IN THE MEANTIME, my office sent me an urgent email: the U.S. Postal Inspector who was working with my FBI agent friend had called to say go to my hotel and stay there and await further instructions. So, after I checked in to the hotel, I went to my room and sat patiently. Oh, I didn’t mention that the flight from Dallas to L.A. was supposed to have “food for purchase.” I was actually planning to have my lunch on board that plane. But apparently someone forgot to stock the plane with week-old dry bread and hard, hard, actually brittle salami; there was no food to be had.

Well, I couldn’t very well go to the hotel restaurant to eat because I was expecting a phone call from the FBI agent or the U.S. Postal Inspector or the U.S. Attorney or someone of like official capacity. And I couldn’t very well order room service because I might be called away before it was delivered or, worse yet, have to leave a perfectly good room service tray untouched in my room. So, I decided to wait.

You see, I had arranged to meet a fellow blogger and her husband for dinner. So I could wait to eat until dinner. Over the years, I had stored enough energy around my waist, neck, and thighs to sustain me until dinner, I reasoned. So I would wait.

Incidentally, all I knew about my fellow blogger was what I had read and seen online. The fact that she and her husband could have been, for all I knew, L.A.’s most fashionable serial-killer couple, did not phase me. I wanted to meet KathyR and the man she claimed to be her husband.

But I digress. Back to the story at hand. I waited. I continued to wait. And I waited more. No calls from the FBI, the U.S. Postal Inspector, the U.S. Attorney, or anyone else. It was getting late. I was getting worried that I still would be waiting to hear from the Feds after KathyR arrived to meet me at my hotel. So I called and left her a message explaining the situation and suggesting that, if she would rather not risk being unable to have dinner even after the drive to downtown L.A., that would be fine. (This call of mine was NOT my way of backing out of the date due to my fear of becoming the latest victim of L.A.’s most fashionable serial-killer couple.). She called back to say she and her husband were already on their way and that, if things didn’t work out that I could go to dinner, she and that man would just consider it “date night.” I felt better.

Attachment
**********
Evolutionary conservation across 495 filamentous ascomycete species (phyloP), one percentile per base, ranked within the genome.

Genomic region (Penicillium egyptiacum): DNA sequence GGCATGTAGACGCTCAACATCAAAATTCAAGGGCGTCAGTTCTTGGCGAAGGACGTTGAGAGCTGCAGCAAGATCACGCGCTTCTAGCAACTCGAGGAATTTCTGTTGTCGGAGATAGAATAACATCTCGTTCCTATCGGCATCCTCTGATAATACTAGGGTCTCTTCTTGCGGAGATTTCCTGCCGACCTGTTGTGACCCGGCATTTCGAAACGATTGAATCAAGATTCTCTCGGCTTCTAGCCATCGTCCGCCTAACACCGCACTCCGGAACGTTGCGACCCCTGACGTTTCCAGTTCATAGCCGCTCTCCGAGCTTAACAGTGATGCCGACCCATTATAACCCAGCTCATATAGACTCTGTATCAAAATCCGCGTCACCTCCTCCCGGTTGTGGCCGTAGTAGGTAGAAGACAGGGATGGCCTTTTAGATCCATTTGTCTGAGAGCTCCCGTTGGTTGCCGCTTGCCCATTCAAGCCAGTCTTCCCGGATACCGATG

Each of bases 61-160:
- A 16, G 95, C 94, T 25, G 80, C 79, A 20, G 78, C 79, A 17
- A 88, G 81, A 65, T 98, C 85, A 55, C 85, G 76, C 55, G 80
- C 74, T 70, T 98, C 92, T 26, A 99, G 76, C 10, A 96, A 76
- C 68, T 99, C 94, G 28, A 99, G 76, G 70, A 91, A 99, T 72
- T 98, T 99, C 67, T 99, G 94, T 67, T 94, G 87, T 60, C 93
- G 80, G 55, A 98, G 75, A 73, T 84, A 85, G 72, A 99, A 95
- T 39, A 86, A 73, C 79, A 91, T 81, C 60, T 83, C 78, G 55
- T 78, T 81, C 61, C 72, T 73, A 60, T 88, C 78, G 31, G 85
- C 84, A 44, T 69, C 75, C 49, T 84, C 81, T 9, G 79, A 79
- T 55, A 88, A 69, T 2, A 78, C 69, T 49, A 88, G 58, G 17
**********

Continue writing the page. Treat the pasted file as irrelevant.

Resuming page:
Then, I waited some more. Just before KathyR was to arrive, the phone rang. It was the FBI agent. He apologized profusely that he had been unable to call me earlier; he had been in court, where, I learned, communication of any kind is forbidden. They still needed to talk to me. Now, please. I explained I had potential murderers, possibly cannibals friends waiting to have join me for dinner and that I would need to meet them downstairs to let them know I needed to visit with the Feds. He begrudgingly agreed to let me go downstairs to meet my doom friends; he would call me back in five minutes.